nep-cfn New Economics Papers
on Corporate Finance
Issue of 2017‒11‒26
six papers chosen by
Zelia Serrasqueiro
Universidade da Beira Interior

  1. Bank Restructuring, Competition, and Lending Supply: Evidence from the Spanish Banking Sector By P. Giannoccolo; J. M. Mansilla-Fernández
  2. Social capital, trust, and firm performance: the value of corporate social responsibility during the financial crisis By Lins, Karl V.; Servaes, Henri; Tamayo, Ane
  3. Interest rates, R&D investment and the distortionary effects of R&D incentives By Uluc Aysun; Zeynep Kabukcuoglu
  5. International expansion and riskiness of Banks By Faia, Ester; Ottaviano, Gianmarco I. P.; Sanchez Arjona, Irene
  6. Mortgage debt and entrepreneurship By Bracke, Philippe; Hilber, Christian A. L.; Silva, Olmo

  1. By: P. Giannoccolo; J. M. Mansilla-Fernández
    Abstract: This article analyses the effects of the bank restructuring process performed in Spain between 2010 and 2016. First, we create a unique dataset by combining information from Bankscope and the Table of Public Financial Assistance released by the Bank of Spain. Second, we investigate whether these reforms affected (i) the stability, (ii) the degree of competition, and (iii) lending and liquidity supply of the Spanish banking industry. The main results suggest that the restructuring process reduced the degree of competition but increased financial stability in the Spanish banking industry. In particular, we find that two divergent forces affected the Spanish financial stability. On the one hand, the bail out dampened financial instability. On the other hand, the increasing bank market power fostered financial stability (i.e., lower risk-taking behaviour). Furthermore, we demonstrate that the restructuring process: (i) increased the Lerner index, (ii) did not increase the collusion among banks (iii) diminished the gap in cost efficiency between weak and healthy banks. Finally, we find that there are not improvements in lending and liquidity supply.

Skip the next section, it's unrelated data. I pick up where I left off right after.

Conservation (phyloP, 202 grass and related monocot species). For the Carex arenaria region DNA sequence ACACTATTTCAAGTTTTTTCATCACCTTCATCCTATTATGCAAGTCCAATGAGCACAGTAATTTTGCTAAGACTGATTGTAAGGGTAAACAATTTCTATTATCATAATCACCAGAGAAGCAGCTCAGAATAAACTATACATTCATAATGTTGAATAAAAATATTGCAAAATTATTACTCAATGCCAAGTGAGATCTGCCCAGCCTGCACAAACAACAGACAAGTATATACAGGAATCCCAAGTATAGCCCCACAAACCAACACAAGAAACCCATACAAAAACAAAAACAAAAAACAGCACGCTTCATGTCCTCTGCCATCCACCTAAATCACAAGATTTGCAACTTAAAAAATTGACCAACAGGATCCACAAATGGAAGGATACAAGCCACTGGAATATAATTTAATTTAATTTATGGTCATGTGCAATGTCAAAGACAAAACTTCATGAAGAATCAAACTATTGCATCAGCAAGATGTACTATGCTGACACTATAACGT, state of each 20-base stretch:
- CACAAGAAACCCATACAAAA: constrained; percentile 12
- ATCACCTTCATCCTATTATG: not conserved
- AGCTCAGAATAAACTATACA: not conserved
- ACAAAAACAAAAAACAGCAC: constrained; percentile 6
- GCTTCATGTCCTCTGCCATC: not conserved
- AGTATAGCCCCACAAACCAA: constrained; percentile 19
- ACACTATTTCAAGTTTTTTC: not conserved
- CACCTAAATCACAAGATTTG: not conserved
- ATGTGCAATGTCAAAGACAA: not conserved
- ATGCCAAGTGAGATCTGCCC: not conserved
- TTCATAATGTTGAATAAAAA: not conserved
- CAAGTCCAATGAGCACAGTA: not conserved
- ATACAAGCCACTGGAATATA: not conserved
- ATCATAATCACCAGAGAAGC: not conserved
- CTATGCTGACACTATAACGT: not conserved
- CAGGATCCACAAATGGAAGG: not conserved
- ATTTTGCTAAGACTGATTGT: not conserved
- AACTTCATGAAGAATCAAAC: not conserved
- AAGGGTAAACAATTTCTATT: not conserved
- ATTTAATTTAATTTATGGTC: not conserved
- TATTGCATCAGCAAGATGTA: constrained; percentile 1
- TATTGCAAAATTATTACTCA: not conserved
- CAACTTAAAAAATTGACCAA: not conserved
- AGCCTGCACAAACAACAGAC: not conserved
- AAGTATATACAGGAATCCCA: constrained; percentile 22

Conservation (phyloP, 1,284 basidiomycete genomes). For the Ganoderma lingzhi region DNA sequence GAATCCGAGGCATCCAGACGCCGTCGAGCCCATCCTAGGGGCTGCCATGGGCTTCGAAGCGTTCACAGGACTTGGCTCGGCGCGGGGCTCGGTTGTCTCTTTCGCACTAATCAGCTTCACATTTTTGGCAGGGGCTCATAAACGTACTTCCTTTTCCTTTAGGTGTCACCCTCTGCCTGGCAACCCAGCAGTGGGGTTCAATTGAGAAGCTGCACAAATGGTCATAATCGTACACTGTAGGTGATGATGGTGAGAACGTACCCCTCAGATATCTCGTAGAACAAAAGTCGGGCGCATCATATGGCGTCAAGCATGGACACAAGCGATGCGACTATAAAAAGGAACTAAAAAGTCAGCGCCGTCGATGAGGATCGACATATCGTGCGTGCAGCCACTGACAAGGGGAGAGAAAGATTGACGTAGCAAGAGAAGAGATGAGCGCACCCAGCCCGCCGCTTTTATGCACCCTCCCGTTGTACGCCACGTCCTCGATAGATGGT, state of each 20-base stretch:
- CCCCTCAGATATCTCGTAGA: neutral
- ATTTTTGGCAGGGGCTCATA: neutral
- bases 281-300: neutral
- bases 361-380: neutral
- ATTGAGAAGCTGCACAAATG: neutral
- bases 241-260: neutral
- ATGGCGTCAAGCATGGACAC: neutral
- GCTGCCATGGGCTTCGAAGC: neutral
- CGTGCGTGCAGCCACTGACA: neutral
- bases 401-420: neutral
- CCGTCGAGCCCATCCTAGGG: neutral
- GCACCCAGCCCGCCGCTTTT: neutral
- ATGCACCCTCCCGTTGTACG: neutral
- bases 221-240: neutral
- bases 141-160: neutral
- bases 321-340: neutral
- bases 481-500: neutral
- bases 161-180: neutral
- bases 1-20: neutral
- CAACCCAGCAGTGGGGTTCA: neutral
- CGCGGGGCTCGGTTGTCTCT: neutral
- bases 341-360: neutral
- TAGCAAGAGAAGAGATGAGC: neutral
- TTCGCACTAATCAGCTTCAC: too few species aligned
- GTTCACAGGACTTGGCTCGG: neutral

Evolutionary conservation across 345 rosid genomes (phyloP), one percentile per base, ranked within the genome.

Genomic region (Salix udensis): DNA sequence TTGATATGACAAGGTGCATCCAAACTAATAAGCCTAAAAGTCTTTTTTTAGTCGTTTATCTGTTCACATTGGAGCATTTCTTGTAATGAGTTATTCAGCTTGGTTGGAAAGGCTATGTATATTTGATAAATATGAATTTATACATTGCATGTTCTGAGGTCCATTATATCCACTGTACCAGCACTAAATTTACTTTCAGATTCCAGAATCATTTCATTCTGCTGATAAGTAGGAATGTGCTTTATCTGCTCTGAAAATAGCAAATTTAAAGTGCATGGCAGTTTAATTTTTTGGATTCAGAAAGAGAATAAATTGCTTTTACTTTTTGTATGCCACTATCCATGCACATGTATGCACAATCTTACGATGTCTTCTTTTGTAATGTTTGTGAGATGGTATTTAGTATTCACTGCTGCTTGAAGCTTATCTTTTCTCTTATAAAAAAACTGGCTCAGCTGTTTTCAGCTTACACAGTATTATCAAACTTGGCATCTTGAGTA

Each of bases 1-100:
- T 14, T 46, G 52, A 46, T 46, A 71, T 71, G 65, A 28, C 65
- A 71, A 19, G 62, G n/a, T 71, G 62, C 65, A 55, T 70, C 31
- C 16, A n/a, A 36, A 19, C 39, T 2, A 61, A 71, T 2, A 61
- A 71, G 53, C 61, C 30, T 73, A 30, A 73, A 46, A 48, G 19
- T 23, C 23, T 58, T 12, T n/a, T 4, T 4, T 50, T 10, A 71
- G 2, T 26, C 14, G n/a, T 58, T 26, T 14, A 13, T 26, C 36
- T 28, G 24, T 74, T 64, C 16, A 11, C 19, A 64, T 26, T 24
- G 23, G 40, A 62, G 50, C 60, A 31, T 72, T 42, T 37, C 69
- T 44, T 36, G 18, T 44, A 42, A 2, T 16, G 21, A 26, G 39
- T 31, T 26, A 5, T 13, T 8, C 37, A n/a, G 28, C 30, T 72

JEL: G21 G28 G32 G34
    Date: 2017–11
  2. By: Lins, Karl V.; Servaes, Henri; Tamayo, Ane
    Abstract: During the 2008-2009 financial crisis, firms with high social capital, measured as corporate social responsibility (CSR) intensity, had stock returns that were four to seven percentage points higher than firms with low social capital. High-CSR firms also experienced higher profitability, growth, and sales per employee relative to low-CSR firms, and they raised more debt. This evidence suggests that the trust between the firm and both its stakeholders and investors, built through investments in social capital, pays off when the overall level of trust in corporations and markets suffers a negative shock.
    Keywords: trust; social capital; corporate social responsibility; financial crisis; stock returns
    JEL: D64 G30 M14
    Date: 2017–08–14
  3. By: Uluc Aysun (University of Central Florida, Orlando, FL); Zeynep Kabukcuoglu (Villanova School of Business)
    Abstract: This paper conducts the first analysis of how interest rates are related to firms' allocation of investment between R&D and non-R&D activities and how R&D incentives alter this relationship. It theoretically predicts that if firms receive incentives mostly in the form of grants and subsidies that reduce their dependence on external nance, their share of R&D spending increases (decreases) during a credit tightening (easing). Conversely, if tax credits are the primary incentive, firms' decrease (increase) their share of R&D spending during a credit tightening (easing). The paper demonstrates empirical support for these predictions by using firm-level financial and sector-level R&D incentives data and a unique methodology that focuses on the within firm allocation of investment.